Soul Sparks ignite when the focus is on others, not on oneself.

Jayson Marwaha and Han Sheng Chia started MED-International as sophomores in college providing medical equipment and tools for maintenance in emerging markets.  They started in Zanzibar with incubators and X-ray machines that were too ‘old’ for us in America.  Computer science and engineering students caught the spark, developing tools to track and repair equipment so it could be up and running to save and heal lives.  MED tried to grow into other emerging markets, but no viable business model emerged. After a summer of research in Tanzania and Ghana, they realized that to scale and impact patient care, they needed to be on the ground most of the time.  As a board member, I should have pushed shutting the business down earlier, since there was no viable path to profitability.  As a mentor, I knew they needed to come to that conclusion on their own, having tried all possibilities.  In the end, they created an elegant, gracious and compassionate solution – they open-sourced the software so it can be used in any hospital anywhere in the world.  In the four years MED was running, it saved lives.  Not many of us can claim that.

Soul Sparks are real.  They drive us to innovate and to make an impact.  So what will you do to ignite the Soul Spark in others? Find a way, because it will ignite a spark within you!

 

This post is part of a community-wide initiative on Soul Sparks celebrating the launch of Jon Mertz’s book, Activate Leadership: Aspen Truths to Empower Millennial Leaders.  Please read it and visit his site, Thin Difference

“Goodbye Mr. Jones”: The End of the Dow as an American Index

Is the concept of national corporations and financial indices outdated? Perhaps! Charles Hensley's perspective about tax inversion challenges us to think about 'national' status, incentives, and the constraints of 20th C thinking. This is taken from The Intercollegiate Finance Journal (IFJ) is an undergraduate student-run journal about how current finance, economics, business and technology issues affect students' lives.  Please consider supporting the IFJ to ensure that our youth's voices are heard and heeded.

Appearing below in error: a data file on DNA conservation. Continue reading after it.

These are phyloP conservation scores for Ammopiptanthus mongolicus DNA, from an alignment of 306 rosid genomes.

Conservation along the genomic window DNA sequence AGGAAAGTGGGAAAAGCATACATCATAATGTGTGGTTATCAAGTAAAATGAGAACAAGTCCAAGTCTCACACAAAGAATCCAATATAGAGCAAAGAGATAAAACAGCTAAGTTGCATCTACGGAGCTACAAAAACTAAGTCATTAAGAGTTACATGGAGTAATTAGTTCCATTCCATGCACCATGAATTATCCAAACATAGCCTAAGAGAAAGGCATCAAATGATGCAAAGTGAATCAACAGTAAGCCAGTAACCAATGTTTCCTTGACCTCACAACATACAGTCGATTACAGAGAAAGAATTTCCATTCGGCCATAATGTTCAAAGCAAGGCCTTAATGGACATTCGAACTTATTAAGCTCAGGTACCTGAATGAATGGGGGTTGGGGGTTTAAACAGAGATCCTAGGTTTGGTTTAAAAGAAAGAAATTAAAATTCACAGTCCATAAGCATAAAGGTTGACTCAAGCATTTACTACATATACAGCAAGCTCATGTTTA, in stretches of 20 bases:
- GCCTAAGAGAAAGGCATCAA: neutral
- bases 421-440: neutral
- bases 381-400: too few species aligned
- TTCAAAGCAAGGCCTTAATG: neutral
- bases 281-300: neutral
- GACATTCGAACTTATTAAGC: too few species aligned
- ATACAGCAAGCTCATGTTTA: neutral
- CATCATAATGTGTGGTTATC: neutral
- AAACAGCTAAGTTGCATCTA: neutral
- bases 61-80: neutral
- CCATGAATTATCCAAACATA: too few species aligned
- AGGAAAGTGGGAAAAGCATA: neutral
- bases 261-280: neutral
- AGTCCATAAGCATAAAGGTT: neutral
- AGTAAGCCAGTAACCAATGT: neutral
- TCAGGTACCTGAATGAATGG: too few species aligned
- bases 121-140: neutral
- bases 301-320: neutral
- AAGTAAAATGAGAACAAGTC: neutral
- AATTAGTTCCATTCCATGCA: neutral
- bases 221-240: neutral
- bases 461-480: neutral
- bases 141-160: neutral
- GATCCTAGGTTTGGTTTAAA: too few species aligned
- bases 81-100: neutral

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Pfizer, America’s largest pharmaceutical company and a member of the Dow Jones Index, made a bid to acquire its British competitor AstraZeneca this past May. The acquisition would have allowed Pfizer to perform a tax inversion by moving its headquarters from the United States, which has the highest corporate tax rate of any rich nation, to Great Britain, which has one of the lowest.

American and British lawmakers alike were up in arms over the deal, which AstraZeneca eventually rejected. American lawmakers denounced the potential loss of corporate tax revenue and of Pfizer as an American company – even though none of its assets held in America would invert. It would simply have been unpatriotic. The Dow has long been considered the showcase of American corporate power and the loss of one of its 30 members to the British would have been a huge blow to America’s corporate hegemony. The British similarly decried the potential loss of one of their most prestigious corporations to foreigners.

The corporations themselves do not take patriotic pride into consideration, however, and see tax inversion simply as a sound business plan.
Corporate Mythology

Decrying tax inversion as unpatriotic misses the point. The idea of an “American” corporation is increasingly becoming a myth.

Pfizer’s CEO, for example, is British. According to The Economist, Pfizer’s domestic density index, which measures a company’s domestic business compared to its international side, is 49 percent. AstraZeneca’s CEO is French and it has a domestic density rating of only 12 percent. Even Coca-Cola has less than half of its sales and staff in the United States, though, like Pfizer, a majority of its shareholders are American. America’s corporations are not really as “American” as we might like to think.

This is the case for much of the Dow and corporate America in general. Medtronic, one of the world’s largest medical device makers, is currently in the process of inverting from Minnesota to Ireland; Burger King plans to send the King himself to Canada; and Chiquita – the only Banana company anyone has heard of – is moving to Ireland. This is all bad news for American corporate tax lawyers because, with their official headquarters overseas, companies will no longer be subject to American’s convoluted corporate tax code.